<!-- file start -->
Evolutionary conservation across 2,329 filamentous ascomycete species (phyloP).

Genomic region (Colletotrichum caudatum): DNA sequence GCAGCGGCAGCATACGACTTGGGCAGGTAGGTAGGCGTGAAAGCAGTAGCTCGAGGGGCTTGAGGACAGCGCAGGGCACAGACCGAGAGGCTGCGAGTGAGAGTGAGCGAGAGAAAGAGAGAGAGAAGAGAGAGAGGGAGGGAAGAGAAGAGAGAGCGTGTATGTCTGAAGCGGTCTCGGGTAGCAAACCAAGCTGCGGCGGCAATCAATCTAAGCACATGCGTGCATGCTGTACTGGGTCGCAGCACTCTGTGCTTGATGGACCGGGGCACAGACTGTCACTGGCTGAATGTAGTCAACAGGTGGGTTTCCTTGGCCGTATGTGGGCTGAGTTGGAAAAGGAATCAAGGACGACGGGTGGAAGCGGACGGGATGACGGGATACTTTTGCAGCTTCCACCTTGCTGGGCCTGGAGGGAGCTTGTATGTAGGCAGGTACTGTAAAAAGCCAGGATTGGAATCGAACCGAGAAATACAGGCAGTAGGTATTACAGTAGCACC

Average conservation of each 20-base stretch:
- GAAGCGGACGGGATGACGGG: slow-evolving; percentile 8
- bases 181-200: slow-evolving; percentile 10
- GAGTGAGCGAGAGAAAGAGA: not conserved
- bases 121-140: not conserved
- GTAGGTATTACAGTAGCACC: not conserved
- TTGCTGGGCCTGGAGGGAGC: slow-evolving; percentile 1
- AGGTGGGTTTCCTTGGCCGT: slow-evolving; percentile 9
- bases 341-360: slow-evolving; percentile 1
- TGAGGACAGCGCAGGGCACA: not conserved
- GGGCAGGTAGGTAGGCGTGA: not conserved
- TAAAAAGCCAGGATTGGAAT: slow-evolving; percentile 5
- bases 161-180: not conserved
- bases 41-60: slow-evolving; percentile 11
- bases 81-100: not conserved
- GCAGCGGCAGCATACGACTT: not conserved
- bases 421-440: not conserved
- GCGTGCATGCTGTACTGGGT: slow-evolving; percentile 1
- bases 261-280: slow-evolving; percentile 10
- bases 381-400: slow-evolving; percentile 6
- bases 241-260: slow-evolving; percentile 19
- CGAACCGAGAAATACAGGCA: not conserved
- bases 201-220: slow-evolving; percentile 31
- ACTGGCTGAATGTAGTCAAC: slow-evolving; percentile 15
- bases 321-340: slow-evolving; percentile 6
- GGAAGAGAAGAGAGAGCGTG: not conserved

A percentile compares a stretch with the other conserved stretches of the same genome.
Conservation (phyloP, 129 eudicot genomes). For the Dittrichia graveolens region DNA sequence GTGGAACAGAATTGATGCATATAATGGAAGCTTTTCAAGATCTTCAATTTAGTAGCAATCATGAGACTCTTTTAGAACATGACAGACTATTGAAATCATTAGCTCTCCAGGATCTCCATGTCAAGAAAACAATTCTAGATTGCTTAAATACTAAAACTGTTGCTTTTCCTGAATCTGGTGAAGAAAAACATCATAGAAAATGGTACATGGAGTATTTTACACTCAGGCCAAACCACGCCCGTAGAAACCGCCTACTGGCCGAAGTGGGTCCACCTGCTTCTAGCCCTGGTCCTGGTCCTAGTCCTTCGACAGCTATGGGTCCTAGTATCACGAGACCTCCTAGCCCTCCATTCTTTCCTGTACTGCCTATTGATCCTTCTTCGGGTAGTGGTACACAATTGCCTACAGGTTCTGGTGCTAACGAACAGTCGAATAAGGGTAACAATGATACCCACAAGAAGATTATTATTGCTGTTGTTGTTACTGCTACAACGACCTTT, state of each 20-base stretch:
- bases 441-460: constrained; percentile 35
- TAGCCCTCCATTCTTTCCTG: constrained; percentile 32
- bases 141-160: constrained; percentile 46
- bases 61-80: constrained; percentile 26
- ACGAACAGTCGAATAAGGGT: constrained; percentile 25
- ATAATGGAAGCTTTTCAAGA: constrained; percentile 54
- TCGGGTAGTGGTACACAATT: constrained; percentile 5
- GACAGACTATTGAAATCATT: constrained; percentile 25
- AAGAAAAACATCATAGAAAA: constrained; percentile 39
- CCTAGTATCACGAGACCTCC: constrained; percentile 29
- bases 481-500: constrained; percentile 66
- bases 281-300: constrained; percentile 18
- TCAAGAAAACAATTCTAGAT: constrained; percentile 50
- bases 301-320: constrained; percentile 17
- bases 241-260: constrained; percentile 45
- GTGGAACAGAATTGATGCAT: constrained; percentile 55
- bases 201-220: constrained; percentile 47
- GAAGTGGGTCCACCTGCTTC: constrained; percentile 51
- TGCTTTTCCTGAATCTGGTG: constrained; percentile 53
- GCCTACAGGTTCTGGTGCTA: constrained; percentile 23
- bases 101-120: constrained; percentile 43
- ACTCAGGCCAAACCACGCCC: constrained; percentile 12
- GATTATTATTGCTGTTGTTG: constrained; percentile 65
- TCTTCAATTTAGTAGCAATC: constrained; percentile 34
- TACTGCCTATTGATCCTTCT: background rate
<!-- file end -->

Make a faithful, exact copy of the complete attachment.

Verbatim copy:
Evolutionary conservation across 2,329 filamentous ascomycete species (phyloP).

Genomic region (Colletotrichum caudatum): DNA sequence GCAGCGGCAGCATACGACTTGGGCAGGTAGGTAGGCGTGAAAGCAGTAGCTCGAGGGGCTTGAGGACAGCGCAGGGCACAGACCGAGAGGCTGCGAGTGAGAGTGAGCGAGAGAAAGAGAGAGAGAAGAGAGAGAGGGAGGGAAGAGAAGAGAGAGCGTGTATGTCTGAAGCGGTCTCGGGTAGCAAACCAAGCTGCGGCGGCAATCAATCTAAGCACATGCGTGCATGCTGTACTGGGTCGCAGCACTCTGTGCTTGATGGACCGGGGCACAGACTGTCACTGGCTGAATGTAGTCAACAGGTGGGTTTCCTTGGCCGTATGTGGGCTGAGTTGGAAAAGGAATCAAGGACGACGGGTGGAAGCGGACGGGATGACGGGATACTTTTGCAGCTTCCACCTTGCTGGGCCTGGAGGGAGCTTGTATGTAGGCAGGTACTGTAAAAAGCCAGGATTGGAATCGAACCGAGAAATACAGGCAGTAGGTATTACAGTAGCACC

Average conservation of each 20-base stretch:
- GAAGCGGACGGGATGACGGG: slow-evolving; percentile 8
- bases 181-200: slow-evolving; percentile 10
- GAGTGAGCGAGAGAAAGAGA: not conserved
- bases 121-140: not conserved
- GTAGGTATTACAGTAGCACC: not conserved
- TTGCTGGGCCTGGAGGGAGC: slow-evolving; percentile 1
- AGGTGGGTTTCCTTGGCCGT: slow-evolving; percentile 9
- bases 341-360: slow-evolving; percentile 1
- TGAGGACAGCGCAGGGCACA: not conserved
- GGGCAGGTAGGTAGGCGTGA: not conserved
- TAAAAAGCCAGGATTGGAAT: slow-evolving; percentile 5
- bases 161-180: not conserved
- bases 41-60: slow-evolving; percentile 11
- bases 81-100: not conserved
- GCAGCGGCAGCATACGACTT: not conserved
- bases 421-440: not conserved
- GCGTGCATGCTGTACTGGGT: slow-evolving; percentile 1
- bases 261-280: slow-evolving; percentile 10
- bases 381-400: slow-evolving; percentile 6
- bases 241-260: slow-evolving; percentile 19
- CGAACCGAGAAATACAGGCA: not conserved
- bases 201-220: slow-evolving; percentile 31
- ACTGGCTGAATGTAGTCAAC: slow-evolving; percentile 15
- bases 321-340: slow-evolving; percentile 6
- GGAAGAGAAGAGAGAGCGTG: not conserved

A percentile compares a stretch with the other conserved stretches of the same genome.
Conservation (phyloP, 129 eudicot genomes). For the Dittrichia graveolens region DNA sequence GTGGAACAGAATTGATGCATATAATGGAAGCTTTTCAAGATCTTCAATTTAGTAGCAATCATGAGACTCTTTTAGAACATGACAGACTATTGAAATCATTAGCTCTCCAGGATCTCCATGTCAAGAAAACAATTCTAGATTGCTTAAATACTAAAACTGTTGCTTTTCCTGAATCTGGTGAAGAAAAACATCATAGAAAATGGTACATGGAGTATTTTACACTCAGGCCAAACCACGCCCGTAGAAACCGCCTACTGGCCGAAGTGGGTCCACCTGCTTCTAGCCCTGGTCCTGGTCCTAGTCCTTCGACAGCTATGGGTCCTAGTATCACGAGACCTCCTAGCCCTCCATTCTTTCCTGTACTGCCTATTGATCCTTCTTCGGGTAGTGGTACACAATTGCCTACAGGTTCTGGTGCTAACGAACAGTCGAATAAGGGTAACAATGATACCCACAAGAAGATTATTATTGCTGTTGTTGTTACTGCTACAACGACCTTT, state of each 20-base stretch:
- bases 441-460: constrained; percentile 35
- TAGCCCTCCATTCTTTCCTG: constrained; percentile 32
- bases 141-160: constrained; percentile 46
- bases 61-80: constrained; percentile 26
- ACGAACAGTCGAATAAGGGT: constrained; percentile 25
- ATAATGGAAGCTTTTCAAGA: constrained; percentile 54
- TCGGGTAGTGGTACACAATT: constrained; percentile 5
- GACAGACTATTGAAATCATT: constrained; percentile 25
- AAGAAAAACATCATAGAAAA: constrained; percentile 39
- CCTAGTATCACGAGACCTCC: constrained; percentile 29
- bases 481-500: constrained; percentile 66
- bases 281-300: constrained; percentile 18
- TCAAGAAAACAATTCTAGAT: constrained; percentile 50
- bases 301-320: constrained; percentile 17
- bases 241-260: constrained; percentile 45
- GTGGAACAGAATTGATGCAT: constrained; percentile 55
- bases 201-220: constrained; percentile 47
- GAAGTGGGTCCACCTGCTTC: constrained; percentile 51
- TGCTTTTCCTGAATCTGGTG: constrained; percentile 53
- GCCTACAGGTTCTGGTGCTA: constrained; percentile 23
- bases 101-120: constrained; percentile 43
- ACTCAGGCCAAACCACGCCC: constrained; percentile 12
- GATTATTATTGCTGTTGTTG: constrained; percentile 65
- TCTTCAATTTAGTAGCAATC: constrained; percentile 34
- TACTGCCTATTGATCCTTCT: background rate